Attaining the Pot of Gold
I recently toured the Bickley Park site with my first ever Armenian prospective parent. As we were walking between the Pre-Prep and Prep site, we spoke about his leadership role in developing software for a major company. I asked him about what sort of employee he was looking for in his line of work. He said that his team initiate many different potential ideas for software development, only 30% of which have a chance of being adopted. Such work requires flexibility in thinking; resilience and persistence; the ability to collaborate effectively and creatively with diverse others; a willingness to understand that ideas that fail, and are not developed to completion, are all part of the creative process that, hopefully, leads to the pot of gold at the end of the rainbow.
Experts predict that those who will be employed in the most professionally (and financially) rewarding jobs in 10-15 years time will be the creative, out of the box, critical thinkers who can do what automatons can’t. Half of the jobs currently undertaken by workers in traditional professions, such as the law and medicine, will no longer exist due to automation.
In many respects, there is a disconnect between the education currently delivered in UK schools/universities and the skills and mind set required by many employers. According to an article recently posted on the BBC on-line, a survey of 174 organisations indicated that half of employers don’t think graduates have the skills to start work. A theme cited as needing development was “the ability to work with people and get things done when things go wrong”. In video clips embedded in the on-line article, the ability to be flexible and adaptable, whilst learning to work effectively within a diverse workforce, were cited by two graduates, who have recently joined large firms, as areas they wished they had developed more fully before undertaking full time employment.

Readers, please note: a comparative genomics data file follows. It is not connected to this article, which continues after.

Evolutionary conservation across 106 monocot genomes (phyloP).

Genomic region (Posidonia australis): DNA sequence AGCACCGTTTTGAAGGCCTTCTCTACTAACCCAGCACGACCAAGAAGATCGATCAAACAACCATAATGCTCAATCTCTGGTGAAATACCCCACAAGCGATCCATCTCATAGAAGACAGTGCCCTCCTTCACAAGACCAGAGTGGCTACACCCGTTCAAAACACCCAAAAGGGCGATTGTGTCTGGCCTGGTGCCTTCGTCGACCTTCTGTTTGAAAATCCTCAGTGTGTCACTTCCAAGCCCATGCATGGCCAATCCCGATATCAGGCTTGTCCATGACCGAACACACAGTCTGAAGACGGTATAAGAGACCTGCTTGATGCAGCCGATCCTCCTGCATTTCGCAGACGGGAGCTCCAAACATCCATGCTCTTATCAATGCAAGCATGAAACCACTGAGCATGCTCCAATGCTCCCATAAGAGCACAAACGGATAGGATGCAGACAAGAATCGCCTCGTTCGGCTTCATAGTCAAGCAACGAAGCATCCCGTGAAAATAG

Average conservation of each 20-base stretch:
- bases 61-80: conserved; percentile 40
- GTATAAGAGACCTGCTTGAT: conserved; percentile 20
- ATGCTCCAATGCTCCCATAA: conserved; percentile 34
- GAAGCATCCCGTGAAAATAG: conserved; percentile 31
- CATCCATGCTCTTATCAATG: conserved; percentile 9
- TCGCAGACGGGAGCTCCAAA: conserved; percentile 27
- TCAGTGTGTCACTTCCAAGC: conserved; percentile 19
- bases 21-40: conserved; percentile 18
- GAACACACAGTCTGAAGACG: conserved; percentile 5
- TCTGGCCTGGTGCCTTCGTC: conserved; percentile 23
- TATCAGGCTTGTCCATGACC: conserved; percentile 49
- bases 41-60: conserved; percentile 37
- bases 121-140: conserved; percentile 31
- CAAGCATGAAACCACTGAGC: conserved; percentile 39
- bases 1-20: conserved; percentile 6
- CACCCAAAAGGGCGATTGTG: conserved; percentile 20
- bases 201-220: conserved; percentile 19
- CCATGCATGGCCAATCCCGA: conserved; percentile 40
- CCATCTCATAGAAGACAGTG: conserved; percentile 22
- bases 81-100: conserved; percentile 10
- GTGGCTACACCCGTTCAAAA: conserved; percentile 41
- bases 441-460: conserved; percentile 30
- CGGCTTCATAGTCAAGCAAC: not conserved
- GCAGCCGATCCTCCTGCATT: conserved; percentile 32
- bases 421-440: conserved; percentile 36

When I left Singapore, in 2001, after working in the city state for five years, the government was in the process of moving towards the inclusion of more creative subjects in their education system. East Asian schools achieve amazing results through a rigorous, disciplined, mechanical approach to learning. However, those same countries are recognising that such an approach does not necessarily develop a work force well placed to function effectively in a fast changing world. The Chinese government is encouraging schools from the western world to open up at a rapid rate in China in order to have access to a system that develops out-of-the-box, creative thinkers.
The rate of change in society and work, driven by technology, is set to accelerate, which is likely to mean that the gap between what the education system produces and what the world of work demands may widen still further. I believe it is never too young to start developing skills for the future that will enable children to grow into adults who can engage successfully with a much changed world.